Divine Shield – Technically, Divine Shield is a neutral effect; however, the Paladin class has the most number of cards that revolve around this mechanic, either by granting other minions Divine Shield like Argent Protector, or gaining a bonus effect whenever a Divine Shield is broken like Bolvar Fireblood.
Strengths and Weaknesses
Better Healing Than Priests – It makes sense, lore-wise, for Paladins to have powerful healing spells; they are Holy Warriors, after all. Beyond healing massive amounts of health in a single go, however, many Paladin healing spells also have an extra effect, most commonly card draws. Paladins also have access to arguably one of the most powerful healing minions in the game: Ragnaros, Lightlord, who heals 8 points of health to friendly characters (not to mention is an 8/8 monster).
(Almost) Mage-Like Board Clears – There are few classes that can rival Mage in terms of board clears (save for maybe Warrior with Whirlwind +Plague of Wrath or Priest’s Plague of Death), but the closest competitor would probably be Paladin. Arguably the best board clear combo in the game is the frustratingly simple Wild Pyromancer + Equality, or Equality + Consecration. Equality brings down the health of all minions on board to 1, while Wild Pyromancer deals 1 damage to all minions every time you cast a spell. Meanwhile, Consecration deals 2 damage to all enemies. These combos are a blessing to Paladin players (and a frustration for their opponents) because of how much value they provide: Wild Pyromancer costs 2 mana while Consecration and Equality cost 4 mana each, giving you a guaranteed board clear (except for Divine Shield minions) for a grand total of 6 mana. For contrast, one of Mage’s most powerful board clears, Flamestrike, deals 4 damage to all enemy minions and costs 7 mana.
Better Late Than Mid – Whether you’re playing aggro, control, or tempo, there are few classes that can match Paladin’s late game energy. Of all the classes in Hearthstone, Paladin has the healthiest mix of minions that can be played in every turn. Couple that with buffs, Divine Shields, and other protective measures, not to mention efficient and cheap board clears and it won’t be too difficult to find yourself at turn 6 with a board full of big minions. Paladins can deliver constant damage throughout the game, and if left unchecked, their minions can become definite threats as early as turn 3 or 4.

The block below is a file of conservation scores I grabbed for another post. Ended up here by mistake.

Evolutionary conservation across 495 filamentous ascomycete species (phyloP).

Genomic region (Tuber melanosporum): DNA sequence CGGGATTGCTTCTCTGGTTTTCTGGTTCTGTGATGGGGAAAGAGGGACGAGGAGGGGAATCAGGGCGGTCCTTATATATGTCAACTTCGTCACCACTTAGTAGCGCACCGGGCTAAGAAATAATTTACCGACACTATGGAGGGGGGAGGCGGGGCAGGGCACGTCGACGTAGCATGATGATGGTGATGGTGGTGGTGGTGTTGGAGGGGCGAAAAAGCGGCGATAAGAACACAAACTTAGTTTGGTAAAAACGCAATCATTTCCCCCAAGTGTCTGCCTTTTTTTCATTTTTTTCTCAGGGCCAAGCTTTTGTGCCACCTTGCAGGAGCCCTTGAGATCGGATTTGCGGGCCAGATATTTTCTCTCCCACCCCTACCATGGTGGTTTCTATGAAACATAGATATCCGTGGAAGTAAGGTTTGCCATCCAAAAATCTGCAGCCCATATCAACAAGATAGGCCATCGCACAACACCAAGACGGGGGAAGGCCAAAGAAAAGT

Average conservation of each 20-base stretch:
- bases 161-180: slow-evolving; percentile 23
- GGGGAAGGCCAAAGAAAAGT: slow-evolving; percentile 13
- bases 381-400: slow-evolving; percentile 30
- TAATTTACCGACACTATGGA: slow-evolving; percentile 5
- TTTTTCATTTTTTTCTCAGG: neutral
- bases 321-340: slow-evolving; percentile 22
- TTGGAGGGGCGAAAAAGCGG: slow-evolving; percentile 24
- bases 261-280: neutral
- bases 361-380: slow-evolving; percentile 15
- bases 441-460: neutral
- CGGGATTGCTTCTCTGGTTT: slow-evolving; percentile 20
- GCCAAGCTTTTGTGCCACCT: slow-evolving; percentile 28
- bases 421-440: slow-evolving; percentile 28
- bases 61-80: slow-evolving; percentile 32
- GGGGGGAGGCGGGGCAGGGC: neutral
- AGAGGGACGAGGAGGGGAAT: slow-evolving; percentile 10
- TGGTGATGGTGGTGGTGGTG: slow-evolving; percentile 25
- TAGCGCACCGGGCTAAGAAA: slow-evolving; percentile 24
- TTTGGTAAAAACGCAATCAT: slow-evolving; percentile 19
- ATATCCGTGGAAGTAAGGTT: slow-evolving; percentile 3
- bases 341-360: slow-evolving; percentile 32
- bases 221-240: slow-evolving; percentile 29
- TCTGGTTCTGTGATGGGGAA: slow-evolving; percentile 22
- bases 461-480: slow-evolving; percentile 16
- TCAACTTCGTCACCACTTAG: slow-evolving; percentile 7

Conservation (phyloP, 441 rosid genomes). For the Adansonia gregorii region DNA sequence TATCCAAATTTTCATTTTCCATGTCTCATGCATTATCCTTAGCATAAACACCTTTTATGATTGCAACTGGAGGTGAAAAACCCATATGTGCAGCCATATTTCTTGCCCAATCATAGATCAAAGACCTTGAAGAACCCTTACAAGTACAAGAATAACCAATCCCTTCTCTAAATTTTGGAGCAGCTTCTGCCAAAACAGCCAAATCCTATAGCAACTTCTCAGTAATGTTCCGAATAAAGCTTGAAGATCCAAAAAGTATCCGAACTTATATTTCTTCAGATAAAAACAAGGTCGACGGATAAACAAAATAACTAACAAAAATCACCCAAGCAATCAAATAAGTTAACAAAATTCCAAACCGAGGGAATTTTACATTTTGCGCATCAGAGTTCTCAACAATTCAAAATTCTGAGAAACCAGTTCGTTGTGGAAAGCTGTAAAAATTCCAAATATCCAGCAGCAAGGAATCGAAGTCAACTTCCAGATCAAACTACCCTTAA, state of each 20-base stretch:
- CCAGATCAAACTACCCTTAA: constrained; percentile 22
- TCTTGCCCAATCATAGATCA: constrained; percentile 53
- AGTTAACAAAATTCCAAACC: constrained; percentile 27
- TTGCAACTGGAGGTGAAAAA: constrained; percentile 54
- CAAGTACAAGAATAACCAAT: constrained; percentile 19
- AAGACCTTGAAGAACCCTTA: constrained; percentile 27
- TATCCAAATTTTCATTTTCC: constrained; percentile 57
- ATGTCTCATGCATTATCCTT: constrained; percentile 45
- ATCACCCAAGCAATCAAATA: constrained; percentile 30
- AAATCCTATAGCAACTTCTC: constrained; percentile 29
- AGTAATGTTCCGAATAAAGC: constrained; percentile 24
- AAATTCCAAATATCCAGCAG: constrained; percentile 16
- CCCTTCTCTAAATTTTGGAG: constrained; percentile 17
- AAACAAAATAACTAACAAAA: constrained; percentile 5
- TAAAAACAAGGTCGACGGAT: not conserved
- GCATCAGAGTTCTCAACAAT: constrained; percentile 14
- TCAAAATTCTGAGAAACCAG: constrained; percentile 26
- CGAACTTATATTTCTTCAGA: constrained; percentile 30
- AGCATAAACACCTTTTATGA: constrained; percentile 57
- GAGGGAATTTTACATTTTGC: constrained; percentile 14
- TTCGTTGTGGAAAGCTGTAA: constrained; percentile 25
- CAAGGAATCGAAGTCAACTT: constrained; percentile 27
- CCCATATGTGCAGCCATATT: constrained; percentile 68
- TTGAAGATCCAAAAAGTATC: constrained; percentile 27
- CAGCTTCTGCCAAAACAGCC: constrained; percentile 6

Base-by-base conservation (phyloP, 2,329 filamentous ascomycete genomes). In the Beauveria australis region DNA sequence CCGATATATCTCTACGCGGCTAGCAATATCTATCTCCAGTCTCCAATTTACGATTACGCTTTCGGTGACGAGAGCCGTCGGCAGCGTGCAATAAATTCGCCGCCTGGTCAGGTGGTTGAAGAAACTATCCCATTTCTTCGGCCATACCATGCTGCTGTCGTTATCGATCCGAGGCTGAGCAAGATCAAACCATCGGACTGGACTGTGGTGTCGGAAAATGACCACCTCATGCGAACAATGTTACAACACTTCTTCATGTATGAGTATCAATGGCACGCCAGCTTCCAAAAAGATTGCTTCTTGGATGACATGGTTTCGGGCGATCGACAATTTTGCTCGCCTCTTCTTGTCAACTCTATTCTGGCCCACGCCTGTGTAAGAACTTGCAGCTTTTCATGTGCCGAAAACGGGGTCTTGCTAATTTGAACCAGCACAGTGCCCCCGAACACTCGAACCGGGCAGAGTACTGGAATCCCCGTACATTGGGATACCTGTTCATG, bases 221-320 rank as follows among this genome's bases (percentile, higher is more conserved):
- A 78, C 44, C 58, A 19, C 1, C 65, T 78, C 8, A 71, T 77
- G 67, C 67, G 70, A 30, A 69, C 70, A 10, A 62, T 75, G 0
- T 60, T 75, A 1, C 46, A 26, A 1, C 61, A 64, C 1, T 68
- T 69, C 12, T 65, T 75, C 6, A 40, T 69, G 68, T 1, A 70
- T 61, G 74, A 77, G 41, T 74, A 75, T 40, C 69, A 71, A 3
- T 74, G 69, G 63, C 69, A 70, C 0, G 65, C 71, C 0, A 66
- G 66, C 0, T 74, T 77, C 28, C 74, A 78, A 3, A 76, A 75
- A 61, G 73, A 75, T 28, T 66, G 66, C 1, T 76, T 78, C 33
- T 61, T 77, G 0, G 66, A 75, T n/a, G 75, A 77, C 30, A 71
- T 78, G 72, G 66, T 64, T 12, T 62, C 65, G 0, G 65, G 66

Needs the Backup – Buffing minions are the Paladins greatest strength, but also a potentially glaring weakness. Without minions, most Paladin decks will be left dead in the water, with little offensive spells to deal damage. Sure, you can probably play around this with a couple of minions, but if a Paladin player doesn’t put enough high health minions on board, or aren’t able to buff a minion enough, any hard removal spell would render their strategy useless.
Weak Early Game – Although some Paladin decks rely on early game domination (like Murloc Paladin), if your opponent is able to survive to mid-game, then it’s pretty much game over for Paladin. Unfortunately, despite having great buff cards, Paladin lacks strong early game minions. Cards like Aldor Peacekeeper can probably stall for time, but if your opponent has board clear, or a hard removal, or a minion to trade with, then building an early game board will be extremely difficult for Paladins.
No Burn/Reach – Yes, Paladins are great late-game players, and their ability to constantly damage opponents with consistent damage can whittle away health down to critical, but that’s about it: Paladin lacks the reach to close out a game with an OTK. Of course, you can probably get away with an OTK meme deck, but let’s be real, how often does that play out? All in all, without any strong big damage spells, Paladin can suffer in the late game as much as they can thrive. There are ways to play around this, but if your opponent is smart and saves their hard removals until the end, then a Paladin will quickly run out of cards to threaten their enemy.
Despite their weakness, Paladins can definitely play around any shortcomings with the right amount of aggro and tempo. Here are some sample decks to help you climb the ladder
Aggro Paladin Deck
Arcane Dust: 5,280
|1||Blessing of Might||1|
|5||Call to Arms||2|
|2||Dire Wolf Alpha||2|
Aggro Paladin addresses the class’ weakness of being reliant on minions by filling their decks with cheap, low stat minions that can be buffed to pose a threat. Card draws like Divine Favor help you stay in tempo, and with the right draws, can easily overwhelm opponents by early to mid game.
Call to Arms is a great way to save some of your low-health minions for mid-game, buffing them enough to either survive trading with your opponent’s minions, or as lethal threats if not checked early. Tech cards like Ironbreak Owl and Spellbreaker are there to stave off any potential threats from your opponent, buying you some time to set up your board further.
Arcane Dust: 6,180
|5||Call to Arms||2|
Murloc decks are mostly memes more than anything, but it’s hard to deny that they are a threat both in Standard and Wild. Murloc decks operate on the same concept as aggro decks, which is go face as much as you can, but coupled with the buffing powers of Paladin.
Of course, the downside is the low starting health of most of your murlocs, but this deck plays around this by providing you with Giggling Inventor and Annoy-O-Module, both of which can then be buffed with Wargear.
This concept can also be applied to a Silver Hand deck: simply replace all murloc cards and Gentle Megasaur with spells that can generate multiple Recruits and either Quartermaster or Lightfused Stegodon to adapt your minions once they’re in play.